A chipped cross is played high and wide. The player strikes the ball with the instep of the foot as opposed to the typical inside-of-the-foot pass. This pushes the ball higher for a long-distance cross through the air.
A player will perform a chipped cross when the penalty box is congested to pass the ball over the head of one or more defenders to the striker. It’s a slower pass that is best performed when played to a tall player who has a height advantage over defenders or the goalie.
Practice the technique of the chip cross until execution is clean and accurate, then focus on adjusting your power.
An inswinging cross is sent from a wide angle of the field. The player strikes the ball from a wing or corner kick, so it bends toward the goal. It is a pass generally made by right-footed players on the right side of the field and left-footed players on the left side.
The momentum of an inswinging cross is toward the goal, and the passer is often looking for a player to perform a header.
An outswinging cross is sent from the same place as an inswinging cross, but it bends away from the goal. The outswinging cross is the most common form of crossing the ball in soccer.
The curve of the ball sets it in an ideal place for the striker to run forward and take a shot or header.
Grounded crosses, or low crosses, are when the passer kicks the ball on the ground toward the target player inside the goal box. The player on the run calls for the ball while approaching the goal, so the kicker knows when to make the pass.
The grounded cross is typically the easiest to perform, but it offers more opportunity for the defense to steal the ball and make a counterattack.
What Is the Difference Between a Deep Cross and an Early Cross?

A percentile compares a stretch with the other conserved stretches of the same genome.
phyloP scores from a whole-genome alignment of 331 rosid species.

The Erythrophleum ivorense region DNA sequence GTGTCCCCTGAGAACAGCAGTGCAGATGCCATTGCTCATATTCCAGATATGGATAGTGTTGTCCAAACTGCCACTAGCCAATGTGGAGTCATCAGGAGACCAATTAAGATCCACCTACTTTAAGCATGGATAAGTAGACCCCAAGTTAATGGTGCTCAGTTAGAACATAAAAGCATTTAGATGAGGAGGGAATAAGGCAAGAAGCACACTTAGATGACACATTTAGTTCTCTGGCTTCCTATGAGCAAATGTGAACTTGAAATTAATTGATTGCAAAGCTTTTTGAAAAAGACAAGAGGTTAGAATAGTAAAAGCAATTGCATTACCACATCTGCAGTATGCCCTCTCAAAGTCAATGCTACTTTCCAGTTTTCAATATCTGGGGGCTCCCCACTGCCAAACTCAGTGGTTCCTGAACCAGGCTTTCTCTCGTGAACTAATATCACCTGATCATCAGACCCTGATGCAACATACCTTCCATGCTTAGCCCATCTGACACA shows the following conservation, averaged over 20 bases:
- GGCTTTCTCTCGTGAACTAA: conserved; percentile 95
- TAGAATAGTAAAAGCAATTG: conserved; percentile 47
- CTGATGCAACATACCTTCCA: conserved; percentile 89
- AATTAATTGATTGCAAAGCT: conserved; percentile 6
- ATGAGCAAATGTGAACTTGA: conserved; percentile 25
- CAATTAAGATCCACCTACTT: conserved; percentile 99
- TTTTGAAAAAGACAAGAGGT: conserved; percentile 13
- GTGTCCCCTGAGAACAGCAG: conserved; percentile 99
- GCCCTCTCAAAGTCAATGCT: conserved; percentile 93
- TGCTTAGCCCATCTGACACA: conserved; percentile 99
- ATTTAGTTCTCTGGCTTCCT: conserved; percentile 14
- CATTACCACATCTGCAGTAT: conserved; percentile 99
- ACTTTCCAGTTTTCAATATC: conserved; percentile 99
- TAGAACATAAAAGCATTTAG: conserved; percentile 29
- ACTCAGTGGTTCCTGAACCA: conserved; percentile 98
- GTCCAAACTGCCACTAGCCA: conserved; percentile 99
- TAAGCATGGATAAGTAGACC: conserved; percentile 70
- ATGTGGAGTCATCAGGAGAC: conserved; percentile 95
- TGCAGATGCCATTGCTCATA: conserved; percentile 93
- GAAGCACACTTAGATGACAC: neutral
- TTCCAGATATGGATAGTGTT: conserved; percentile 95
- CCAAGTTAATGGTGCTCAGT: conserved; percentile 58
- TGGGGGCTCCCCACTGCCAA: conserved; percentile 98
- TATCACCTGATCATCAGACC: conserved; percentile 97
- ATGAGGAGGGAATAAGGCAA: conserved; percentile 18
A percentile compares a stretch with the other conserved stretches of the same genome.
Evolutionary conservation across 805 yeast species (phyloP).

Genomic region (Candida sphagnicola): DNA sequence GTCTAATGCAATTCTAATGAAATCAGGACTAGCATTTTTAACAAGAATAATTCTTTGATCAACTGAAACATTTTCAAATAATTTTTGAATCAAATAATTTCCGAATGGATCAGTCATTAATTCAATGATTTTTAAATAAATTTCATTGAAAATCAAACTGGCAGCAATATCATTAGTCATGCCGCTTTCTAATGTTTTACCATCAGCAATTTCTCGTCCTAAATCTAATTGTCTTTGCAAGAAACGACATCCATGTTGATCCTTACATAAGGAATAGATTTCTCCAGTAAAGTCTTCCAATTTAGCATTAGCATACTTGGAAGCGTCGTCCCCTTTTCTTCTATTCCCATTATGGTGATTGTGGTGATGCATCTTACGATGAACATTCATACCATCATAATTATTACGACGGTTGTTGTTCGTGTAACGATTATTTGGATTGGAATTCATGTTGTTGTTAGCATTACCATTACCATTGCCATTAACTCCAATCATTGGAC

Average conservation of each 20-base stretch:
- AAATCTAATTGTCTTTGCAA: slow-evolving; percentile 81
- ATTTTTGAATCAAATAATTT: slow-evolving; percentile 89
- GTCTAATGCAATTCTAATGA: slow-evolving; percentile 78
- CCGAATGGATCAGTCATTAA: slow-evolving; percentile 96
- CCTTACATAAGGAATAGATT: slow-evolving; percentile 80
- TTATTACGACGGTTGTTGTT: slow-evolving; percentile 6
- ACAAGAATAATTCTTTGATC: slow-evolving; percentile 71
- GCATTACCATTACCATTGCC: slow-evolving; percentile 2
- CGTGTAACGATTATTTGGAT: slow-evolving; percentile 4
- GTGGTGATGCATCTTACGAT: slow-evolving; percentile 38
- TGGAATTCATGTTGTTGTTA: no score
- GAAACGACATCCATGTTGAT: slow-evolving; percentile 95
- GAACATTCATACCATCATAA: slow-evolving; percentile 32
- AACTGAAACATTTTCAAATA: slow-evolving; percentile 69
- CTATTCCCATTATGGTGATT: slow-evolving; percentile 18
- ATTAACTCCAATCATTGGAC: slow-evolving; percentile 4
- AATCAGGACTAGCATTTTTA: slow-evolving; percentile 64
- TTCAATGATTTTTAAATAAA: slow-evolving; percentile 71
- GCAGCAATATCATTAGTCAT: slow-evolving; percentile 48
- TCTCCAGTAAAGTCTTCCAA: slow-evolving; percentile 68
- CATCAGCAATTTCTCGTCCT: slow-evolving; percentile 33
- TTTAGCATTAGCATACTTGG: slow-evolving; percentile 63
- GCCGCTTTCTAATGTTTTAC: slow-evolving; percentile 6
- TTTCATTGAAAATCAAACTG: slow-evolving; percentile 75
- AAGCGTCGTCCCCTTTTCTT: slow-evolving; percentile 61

A deep cross and an early cross vary based on where the player is standing when they cross the ball.
A player sends an early cross from 16.5 or more meters away from the goal line. A deep cross takes place 16.5 meters or fewer from the goal line.
Additional Tips for Crossing the Ball
- Cross the ball anywhere in the attacking third of the field. You don’t have to make it to the end line or corner to cross the ball.
- Always pick a target before crossing the ball. You won’t always hit the target, but the goal is always to get the ball to a player in scoring position.
- You can practice crossing the ball alone on the soccer field. Begin by practicing with a stopped ball, then move on to crossing with a rolling ball. Practicing with an idle ball means you’ll improve your free kick skills at the same time.
- If you have others to practice with, have them pressure you to create a more game-like scenario.
- Don’t forget to follow through with your kick and continue playing once you made the cross. Be prepared to continue the attack or transition to defense if the cross is deflected.
Crossing the ball is not a soccer skill you’ll learn overnight. However, repetition is the key to developing a cross that can help lead your team to championships. Adding crossing to your repertoire will help you especially if you are a winger.